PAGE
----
There’s only the one major problem with peer to peer lending. It doesn’t work.
The peer-to-peer industry has been dealt another blow after lending firm MoneyThing announced it was closing down with immediate effect.
Moneything will no longer accept any new investments or customers and will wind down its outstanding loans by the end of next year.
Almost half of the company’s loan book was in default at the time of closure, meaning borrowers were struggling to pay their debt back.
The firms are falling over one by one – actually, in waves of more than just the one at a time.
The underlying idea is entirely reasonable in one sense. Sure, the internet allows disintermediation, why should we be paying for the middlemen to take a slice? Bankers aren’t notably underpaid in any society after all. So, do it ourselves. As long as we’ve a diverse portfolio of loans out there we should be as with junk bonds. Higher risk, certainly, but higher interest more than compensating for it. That better deal for both sides, borrower and lender, coming out of the hides of the no longer extant bankers.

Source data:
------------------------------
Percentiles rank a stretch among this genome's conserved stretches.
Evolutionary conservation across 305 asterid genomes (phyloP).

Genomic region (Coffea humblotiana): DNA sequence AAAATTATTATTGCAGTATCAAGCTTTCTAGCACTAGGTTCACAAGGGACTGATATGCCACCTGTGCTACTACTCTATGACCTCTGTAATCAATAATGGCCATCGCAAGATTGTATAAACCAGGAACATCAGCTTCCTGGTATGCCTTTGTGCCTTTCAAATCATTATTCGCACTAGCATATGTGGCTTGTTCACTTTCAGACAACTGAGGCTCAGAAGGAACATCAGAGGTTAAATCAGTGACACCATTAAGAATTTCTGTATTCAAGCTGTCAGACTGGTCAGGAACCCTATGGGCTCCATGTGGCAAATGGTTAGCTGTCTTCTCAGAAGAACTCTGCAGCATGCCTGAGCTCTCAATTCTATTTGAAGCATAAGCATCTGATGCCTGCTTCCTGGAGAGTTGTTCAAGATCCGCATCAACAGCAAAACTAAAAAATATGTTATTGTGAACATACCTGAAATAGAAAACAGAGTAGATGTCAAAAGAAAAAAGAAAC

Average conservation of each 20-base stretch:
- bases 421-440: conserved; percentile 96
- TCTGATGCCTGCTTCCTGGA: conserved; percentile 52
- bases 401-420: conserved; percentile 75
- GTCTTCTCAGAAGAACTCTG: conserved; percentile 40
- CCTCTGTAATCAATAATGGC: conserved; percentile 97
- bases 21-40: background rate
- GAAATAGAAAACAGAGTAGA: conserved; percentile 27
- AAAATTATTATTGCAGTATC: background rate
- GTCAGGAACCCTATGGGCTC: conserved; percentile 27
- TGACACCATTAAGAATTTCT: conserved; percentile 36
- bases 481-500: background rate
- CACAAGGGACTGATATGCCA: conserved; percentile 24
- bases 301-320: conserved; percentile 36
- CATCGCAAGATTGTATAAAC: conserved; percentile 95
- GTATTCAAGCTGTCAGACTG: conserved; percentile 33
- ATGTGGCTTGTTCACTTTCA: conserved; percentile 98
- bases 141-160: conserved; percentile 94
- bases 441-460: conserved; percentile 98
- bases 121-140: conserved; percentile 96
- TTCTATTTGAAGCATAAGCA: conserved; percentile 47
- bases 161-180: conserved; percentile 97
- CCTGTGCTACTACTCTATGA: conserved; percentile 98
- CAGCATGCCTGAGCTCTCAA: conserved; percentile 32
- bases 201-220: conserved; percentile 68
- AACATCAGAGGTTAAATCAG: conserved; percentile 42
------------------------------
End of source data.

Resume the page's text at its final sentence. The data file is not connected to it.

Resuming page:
But we then run into the Adam Smith point. Those who are willing to pay high interest rates are the promoters we’d not want to be lending to. Meaning that the default rates are going to be higher than are compensated for by the higher interest rates.
Think on it. Any reasonable business plan will, in this era of low interest rates, gain funding from the usual sources somewhere along the line. Meaning that the peer to peer platforms are left with what can’t pass the tests of the normie banking system.
The other way of making the same point is that there’s not and never has been a shortage of money to lend out. There’s a shortage, as there always has been, of people worth lending money too. This isn’t a problem that a change in the method of lending solves. What is needed is a change in the method of selecting who to lend to, the thing that this new system doesn’t actually do. Or, at least, doesn’t do successfully.